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The Janeceks

The Janeceks


...it was to be an exciting experience....

On the day of my birth, I was destined to save the lives of my father, mother, brother and sister.

In the summer of 1915, the Western Electric Company in Cicero, where my father worked, planned an excursion cruise on a steamship for their employees and their families.

My brother, Edward, and my sister, Lillian, were overjoyed.  The only trip they ever had was on a streetcar, to the end of the line and back.  Mother was expecting a baby in September, but was determined not to let her condition prevent her from going, too.

It was to be an exciting experience for all of them.  They talked about what to wear, taking a camera, borrowing a suitcase, buying a diary to make notes about anything special.  Most of all, they prayed fervently for good weather.

Their happiness ended when I came into the world, two months prematurely.

As gently as he could, father told the two children, they would not be going on the big boat due to the early arrival of their new baby sister.

Edward and Lillian protested.  "Papa, why can't we go anyway, and leave Mama and her baby stay at home?"  They pleaded, cried and then demanded to go.  Father was patient only so long, then he firmly and loudly declared, "No, no, no!"  That was that.

On July 24th, the Eastland steamship, with all passengers on board, started to depart.  It began to list to one side, then rolled over and capsized on its side in the river, casting men, women and children into the water.  Many had been trapped inside the hull.

Moments before, there had been sounds of laughter, music and happy voices.  Now the air was filled with cries for help, screams of the children, sirens blaring signals of distress.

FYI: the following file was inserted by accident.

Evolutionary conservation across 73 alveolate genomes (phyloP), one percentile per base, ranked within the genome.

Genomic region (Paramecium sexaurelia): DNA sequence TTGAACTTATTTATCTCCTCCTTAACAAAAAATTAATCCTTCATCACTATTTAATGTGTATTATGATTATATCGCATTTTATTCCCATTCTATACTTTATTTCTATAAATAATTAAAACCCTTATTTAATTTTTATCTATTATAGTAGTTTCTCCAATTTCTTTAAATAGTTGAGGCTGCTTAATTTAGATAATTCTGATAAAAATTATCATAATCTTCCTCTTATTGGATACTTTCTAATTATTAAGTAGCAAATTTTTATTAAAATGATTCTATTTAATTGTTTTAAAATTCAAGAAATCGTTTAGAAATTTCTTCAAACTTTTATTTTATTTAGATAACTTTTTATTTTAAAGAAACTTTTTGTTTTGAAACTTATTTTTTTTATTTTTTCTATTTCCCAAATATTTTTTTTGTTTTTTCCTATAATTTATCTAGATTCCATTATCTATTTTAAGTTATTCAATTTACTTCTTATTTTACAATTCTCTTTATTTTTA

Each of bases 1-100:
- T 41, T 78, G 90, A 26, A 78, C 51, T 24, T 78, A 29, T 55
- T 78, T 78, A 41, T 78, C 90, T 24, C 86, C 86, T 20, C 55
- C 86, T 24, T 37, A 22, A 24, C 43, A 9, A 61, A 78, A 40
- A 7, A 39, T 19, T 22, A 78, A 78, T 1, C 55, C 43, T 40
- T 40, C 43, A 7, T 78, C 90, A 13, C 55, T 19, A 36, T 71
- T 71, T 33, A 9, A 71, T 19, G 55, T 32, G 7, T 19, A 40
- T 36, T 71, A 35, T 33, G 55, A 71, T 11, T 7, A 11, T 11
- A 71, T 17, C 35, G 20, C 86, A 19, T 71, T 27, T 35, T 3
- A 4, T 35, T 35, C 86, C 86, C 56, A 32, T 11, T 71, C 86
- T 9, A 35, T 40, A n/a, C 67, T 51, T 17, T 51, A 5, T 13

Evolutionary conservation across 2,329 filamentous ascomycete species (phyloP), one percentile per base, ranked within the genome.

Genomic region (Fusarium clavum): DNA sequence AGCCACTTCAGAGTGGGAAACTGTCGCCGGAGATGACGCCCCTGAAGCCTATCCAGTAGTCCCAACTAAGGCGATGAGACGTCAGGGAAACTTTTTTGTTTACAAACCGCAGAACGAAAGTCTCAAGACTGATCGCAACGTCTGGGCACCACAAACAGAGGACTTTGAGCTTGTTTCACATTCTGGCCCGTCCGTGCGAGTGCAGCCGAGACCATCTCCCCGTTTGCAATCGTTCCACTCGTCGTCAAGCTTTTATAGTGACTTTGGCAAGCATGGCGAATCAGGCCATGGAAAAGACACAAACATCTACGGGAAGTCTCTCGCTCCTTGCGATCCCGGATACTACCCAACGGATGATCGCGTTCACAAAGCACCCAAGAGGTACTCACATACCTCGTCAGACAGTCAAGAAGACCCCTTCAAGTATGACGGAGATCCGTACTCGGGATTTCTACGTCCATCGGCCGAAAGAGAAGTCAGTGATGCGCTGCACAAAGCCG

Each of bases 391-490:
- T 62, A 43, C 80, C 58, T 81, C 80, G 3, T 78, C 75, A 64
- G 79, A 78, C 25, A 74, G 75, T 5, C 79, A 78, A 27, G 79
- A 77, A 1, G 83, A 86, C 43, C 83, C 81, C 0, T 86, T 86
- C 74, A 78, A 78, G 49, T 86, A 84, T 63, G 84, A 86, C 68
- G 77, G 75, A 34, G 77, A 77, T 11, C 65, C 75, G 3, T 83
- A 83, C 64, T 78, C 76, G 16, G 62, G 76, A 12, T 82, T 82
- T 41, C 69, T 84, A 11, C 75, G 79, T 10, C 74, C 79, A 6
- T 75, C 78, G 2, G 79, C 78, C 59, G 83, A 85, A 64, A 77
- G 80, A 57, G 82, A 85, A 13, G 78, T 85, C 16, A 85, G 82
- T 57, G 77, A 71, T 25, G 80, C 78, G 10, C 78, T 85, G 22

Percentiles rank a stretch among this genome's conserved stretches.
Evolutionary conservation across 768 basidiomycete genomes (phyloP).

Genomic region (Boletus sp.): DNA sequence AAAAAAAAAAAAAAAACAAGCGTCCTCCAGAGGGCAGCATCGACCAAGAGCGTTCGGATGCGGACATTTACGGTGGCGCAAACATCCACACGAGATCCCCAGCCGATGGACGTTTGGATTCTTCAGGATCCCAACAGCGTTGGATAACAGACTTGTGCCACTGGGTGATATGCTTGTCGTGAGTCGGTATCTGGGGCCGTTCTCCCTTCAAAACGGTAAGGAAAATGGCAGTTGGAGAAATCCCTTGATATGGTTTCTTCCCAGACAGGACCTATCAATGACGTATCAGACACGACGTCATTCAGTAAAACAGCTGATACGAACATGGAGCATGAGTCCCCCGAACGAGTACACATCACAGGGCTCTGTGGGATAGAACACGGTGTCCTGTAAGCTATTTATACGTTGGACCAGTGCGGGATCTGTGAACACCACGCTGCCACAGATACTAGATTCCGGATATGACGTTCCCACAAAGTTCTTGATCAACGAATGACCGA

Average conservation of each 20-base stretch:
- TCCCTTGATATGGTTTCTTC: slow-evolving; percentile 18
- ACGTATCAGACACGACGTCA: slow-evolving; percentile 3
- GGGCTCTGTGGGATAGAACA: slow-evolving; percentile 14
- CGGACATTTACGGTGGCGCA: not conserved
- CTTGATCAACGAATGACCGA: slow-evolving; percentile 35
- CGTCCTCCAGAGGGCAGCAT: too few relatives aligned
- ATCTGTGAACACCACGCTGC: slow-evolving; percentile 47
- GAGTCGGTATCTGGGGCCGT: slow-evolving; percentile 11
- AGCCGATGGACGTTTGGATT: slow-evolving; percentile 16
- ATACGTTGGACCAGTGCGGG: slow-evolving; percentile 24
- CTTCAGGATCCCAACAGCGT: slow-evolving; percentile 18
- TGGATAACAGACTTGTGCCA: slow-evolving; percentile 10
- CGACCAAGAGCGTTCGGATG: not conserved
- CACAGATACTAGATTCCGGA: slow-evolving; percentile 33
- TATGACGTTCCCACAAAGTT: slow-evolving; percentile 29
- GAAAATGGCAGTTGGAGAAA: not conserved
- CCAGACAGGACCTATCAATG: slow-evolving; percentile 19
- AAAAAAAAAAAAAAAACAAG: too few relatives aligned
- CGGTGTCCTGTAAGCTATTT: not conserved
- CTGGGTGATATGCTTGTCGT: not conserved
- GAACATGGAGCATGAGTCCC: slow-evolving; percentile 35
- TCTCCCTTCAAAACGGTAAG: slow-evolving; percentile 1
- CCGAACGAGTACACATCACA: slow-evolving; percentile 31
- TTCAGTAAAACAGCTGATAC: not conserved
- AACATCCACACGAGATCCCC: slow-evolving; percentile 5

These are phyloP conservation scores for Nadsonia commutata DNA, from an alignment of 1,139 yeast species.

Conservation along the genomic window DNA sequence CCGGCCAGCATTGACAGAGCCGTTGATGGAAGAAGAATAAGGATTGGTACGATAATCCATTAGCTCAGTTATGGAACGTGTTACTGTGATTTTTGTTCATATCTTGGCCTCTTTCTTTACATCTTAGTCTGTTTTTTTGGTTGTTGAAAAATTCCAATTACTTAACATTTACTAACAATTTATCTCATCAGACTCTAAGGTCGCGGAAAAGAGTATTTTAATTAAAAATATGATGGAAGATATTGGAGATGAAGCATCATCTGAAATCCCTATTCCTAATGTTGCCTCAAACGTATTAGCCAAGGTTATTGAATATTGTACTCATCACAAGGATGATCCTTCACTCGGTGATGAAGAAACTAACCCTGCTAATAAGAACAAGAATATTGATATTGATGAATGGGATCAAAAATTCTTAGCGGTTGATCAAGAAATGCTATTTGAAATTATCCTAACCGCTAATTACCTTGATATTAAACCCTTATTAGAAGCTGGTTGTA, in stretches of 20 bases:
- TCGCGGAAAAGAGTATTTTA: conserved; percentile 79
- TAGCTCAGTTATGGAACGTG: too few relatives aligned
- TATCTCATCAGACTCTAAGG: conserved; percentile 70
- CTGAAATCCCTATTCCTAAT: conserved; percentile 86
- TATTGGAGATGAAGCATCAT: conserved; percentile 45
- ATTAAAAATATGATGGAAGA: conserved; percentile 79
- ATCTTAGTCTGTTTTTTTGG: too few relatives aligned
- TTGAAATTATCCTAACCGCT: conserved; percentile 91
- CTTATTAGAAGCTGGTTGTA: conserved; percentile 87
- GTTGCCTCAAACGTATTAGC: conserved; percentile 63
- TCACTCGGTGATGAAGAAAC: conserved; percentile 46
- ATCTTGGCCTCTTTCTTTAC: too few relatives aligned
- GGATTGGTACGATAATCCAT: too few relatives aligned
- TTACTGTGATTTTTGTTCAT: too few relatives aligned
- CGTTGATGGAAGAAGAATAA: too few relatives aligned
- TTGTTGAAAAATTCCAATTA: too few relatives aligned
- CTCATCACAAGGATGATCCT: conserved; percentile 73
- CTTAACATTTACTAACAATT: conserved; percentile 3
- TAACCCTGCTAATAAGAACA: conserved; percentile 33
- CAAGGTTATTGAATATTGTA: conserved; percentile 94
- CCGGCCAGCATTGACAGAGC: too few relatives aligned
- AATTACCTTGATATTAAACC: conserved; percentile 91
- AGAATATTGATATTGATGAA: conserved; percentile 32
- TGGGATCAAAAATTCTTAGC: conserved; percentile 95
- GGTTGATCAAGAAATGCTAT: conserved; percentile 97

What was to have been the happiest day of the season, turned into an incredible nightmare.  Later, it was estimated 844 perished in the dreadful disaster.

I first learned about the Eastland Disaster after I grew up, while reading an account of it, realizing it was a part of my history, having happened in the same year when I was born.  I was intrigued by the story.

To learn more, I asked Father if he could remember anything special about the day.  Mother said, "Yes, we were lucky we did not go on it."  She did not say I was the reason they did not.

Being a caring person, Father told me, "If you had not been born, when you were, it is possible none of us would be alive today."

Wow!  My ego soared.  I began telling friends and relatives how I saved the lives of my family simply by being born at the right time.

My reign of boasting ended when a cynical person asked, "Why are you taking credit for saving your family?  You did not save them, God did!"  Skepticism; it made me begin considerable thought and soul searching for my peace of mind.  I asked myself, "Can it be?  Did the hand of God bring me into the world when He did, to become the instrument through which He saved my family?"

The answer...sometimes God works in mysterious ways.

Yea, if Mother had been on the ill-fated Eastland that day, she might have drowned I, along with her, without ever seeing the light of day, or living to the age of 87.

Praise the Lord.

Recollection by Marie Stritar.


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